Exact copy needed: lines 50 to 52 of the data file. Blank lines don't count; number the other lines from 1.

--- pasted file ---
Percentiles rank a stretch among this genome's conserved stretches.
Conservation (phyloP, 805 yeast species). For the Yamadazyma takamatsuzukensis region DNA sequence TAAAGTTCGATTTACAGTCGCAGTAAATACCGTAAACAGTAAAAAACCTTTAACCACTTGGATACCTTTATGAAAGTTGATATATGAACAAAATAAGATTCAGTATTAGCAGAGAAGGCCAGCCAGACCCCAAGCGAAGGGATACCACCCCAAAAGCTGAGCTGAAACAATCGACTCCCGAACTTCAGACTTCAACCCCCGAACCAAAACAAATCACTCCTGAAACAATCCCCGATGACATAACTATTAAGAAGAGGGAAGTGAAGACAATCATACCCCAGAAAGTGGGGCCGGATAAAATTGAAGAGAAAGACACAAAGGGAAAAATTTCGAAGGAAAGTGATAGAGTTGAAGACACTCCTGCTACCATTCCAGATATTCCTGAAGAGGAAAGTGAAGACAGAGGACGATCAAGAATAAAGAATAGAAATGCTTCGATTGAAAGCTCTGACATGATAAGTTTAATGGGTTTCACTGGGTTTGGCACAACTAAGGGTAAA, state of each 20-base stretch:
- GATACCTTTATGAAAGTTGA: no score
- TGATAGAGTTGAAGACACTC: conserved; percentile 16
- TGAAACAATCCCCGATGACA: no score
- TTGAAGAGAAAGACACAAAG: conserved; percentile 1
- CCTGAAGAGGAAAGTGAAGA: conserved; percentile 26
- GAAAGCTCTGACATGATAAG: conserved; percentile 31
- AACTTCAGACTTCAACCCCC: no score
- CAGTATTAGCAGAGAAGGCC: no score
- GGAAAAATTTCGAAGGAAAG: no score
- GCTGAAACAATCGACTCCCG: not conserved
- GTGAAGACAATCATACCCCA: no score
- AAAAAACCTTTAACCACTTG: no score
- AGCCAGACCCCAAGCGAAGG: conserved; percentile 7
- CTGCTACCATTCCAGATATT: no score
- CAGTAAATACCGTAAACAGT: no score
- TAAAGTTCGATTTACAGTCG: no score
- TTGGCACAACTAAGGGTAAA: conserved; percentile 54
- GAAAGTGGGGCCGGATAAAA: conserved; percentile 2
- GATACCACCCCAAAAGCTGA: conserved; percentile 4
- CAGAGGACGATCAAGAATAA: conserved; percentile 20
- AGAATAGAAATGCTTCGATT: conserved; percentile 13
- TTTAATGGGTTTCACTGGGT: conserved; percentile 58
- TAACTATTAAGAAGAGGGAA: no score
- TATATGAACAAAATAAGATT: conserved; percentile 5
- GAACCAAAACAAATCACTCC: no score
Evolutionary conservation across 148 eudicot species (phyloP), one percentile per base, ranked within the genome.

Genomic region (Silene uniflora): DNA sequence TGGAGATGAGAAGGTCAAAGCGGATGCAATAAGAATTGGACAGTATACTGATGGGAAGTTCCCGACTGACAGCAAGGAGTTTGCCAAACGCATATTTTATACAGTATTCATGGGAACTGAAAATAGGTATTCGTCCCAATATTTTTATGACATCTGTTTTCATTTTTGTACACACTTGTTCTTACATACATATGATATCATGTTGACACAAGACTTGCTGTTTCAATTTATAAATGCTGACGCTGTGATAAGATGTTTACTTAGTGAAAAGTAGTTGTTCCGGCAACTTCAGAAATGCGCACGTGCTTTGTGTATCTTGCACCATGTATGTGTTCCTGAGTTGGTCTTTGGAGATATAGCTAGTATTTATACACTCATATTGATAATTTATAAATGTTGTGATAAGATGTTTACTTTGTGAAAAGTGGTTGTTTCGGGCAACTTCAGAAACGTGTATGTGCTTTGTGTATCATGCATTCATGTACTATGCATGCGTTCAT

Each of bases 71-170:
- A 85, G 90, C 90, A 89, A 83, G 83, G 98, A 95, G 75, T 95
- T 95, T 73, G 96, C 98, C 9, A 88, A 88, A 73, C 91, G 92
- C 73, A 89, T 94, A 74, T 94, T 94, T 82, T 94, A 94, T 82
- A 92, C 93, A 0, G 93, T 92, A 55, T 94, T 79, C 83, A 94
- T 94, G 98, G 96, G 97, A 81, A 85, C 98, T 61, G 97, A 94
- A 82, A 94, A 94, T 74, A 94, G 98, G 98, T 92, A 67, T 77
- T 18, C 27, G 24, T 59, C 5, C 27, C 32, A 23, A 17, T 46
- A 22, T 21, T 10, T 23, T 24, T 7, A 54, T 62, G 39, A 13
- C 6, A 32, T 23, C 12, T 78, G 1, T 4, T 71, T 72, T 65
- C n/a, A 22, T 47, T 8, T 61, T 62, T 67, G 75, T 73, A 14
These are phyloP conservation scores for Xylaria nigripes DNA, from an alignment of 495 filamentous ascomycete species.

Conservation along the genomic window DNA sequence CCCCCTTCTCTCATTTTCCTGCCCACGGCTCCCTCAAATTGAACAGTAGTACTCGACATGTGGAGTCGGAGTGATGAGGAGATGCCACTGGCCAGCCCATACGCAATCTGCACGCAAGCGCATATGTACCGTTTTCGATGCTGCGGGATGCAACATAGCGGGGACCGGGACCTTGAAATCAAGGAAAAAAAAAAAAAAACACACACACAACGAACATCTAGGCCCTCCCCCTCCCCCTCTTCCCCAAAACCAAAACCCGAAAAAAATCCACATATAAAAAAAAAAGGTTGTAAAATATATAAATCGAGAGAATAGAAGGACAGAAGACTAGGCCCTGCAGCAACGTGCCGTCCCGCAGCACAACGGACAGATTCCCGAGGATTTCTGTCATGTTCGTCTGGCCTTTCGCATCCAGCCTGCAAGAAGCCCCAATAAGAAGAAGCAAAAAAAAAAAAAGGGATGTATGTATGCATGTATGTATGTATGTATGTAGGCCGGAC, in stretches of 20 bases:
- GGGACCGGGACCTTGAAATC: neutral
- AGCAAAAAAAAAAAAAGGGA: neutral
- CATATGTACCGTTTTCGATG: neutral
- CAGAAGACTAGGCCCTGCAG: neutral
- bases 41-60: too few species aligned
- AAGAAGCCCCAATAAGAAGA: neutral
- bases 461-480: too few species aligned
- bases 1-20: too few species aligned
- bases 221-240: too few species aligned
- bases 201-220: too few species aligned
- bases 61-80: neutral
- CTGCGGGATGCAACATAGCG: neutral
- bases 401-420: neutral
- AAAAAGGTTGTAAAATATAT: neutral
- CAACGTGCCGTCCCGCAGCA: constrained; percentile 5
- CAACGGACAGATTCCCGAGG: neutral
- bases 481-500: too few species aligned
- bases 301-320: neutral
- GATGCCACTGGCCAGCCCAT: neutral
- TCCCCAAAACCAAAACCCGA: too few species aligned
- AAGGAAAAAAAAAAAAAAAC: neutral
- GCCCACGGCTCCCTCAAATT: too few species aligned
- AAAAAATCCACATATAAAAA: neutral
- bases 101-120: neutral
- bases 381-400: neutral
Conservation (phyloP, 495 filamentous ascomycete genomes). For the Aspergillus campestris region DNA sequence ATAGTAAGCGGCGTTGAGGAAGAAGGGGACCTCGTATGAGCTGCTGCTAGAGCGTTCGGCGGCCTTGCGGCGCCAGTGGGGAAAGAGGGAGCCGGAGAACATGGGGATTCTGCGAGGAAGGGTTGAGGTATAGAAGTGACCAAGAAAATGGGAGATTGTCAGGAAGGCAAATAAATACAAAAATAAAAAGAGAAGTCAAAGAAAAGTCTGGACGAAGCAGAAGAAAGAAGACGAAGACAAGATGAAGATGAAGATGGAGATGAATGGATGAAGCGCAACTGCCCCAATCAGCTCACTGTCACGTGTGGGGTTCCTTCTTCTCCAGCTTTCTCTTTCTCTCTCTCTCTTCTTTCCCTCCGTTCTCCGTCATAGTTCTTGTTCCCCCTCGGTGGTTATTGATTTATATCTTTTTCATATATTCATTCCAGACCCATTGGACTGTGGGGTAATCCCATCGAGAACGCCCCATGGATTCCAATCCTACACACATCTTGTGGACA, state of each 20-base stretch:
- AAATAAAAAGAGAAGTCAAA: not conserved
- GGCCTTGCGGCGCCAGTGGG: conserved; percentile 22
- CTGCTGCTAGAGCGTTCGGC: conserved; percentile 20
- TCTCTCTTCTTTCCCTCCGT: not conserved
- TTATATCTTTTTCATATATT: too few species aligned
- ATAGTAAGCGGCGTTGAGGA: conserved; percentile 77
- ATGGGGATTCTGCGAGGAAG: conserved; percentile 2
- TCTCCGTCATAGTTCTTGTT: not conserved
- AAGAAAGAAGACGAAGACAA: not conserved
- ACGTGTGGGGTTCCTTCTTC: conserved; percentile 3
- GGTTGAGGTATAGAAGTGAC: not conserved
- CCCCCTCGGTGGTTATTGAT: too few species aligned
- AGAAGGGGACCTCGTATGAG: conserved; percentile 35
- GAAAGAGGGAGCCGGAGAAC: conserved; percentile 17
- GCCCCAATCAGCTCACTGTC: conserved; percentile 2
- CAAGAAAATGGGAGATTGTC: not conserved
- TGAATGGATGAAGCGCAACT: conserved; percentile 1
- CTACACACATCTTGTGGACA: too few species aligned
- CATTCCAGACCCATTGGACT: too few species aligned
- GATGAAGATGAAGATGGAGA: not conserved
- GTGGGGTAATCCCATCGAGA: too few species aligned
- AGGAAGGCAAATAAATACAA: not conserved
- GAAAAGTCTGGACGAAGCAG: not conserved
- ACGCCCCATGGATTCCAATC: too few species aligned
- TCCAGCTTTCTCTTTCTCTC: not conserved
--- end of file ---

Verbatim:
- bases 1-20: too few species aligned
- bases 221-240: too few species aligned
- bases 201-220: too few species aligned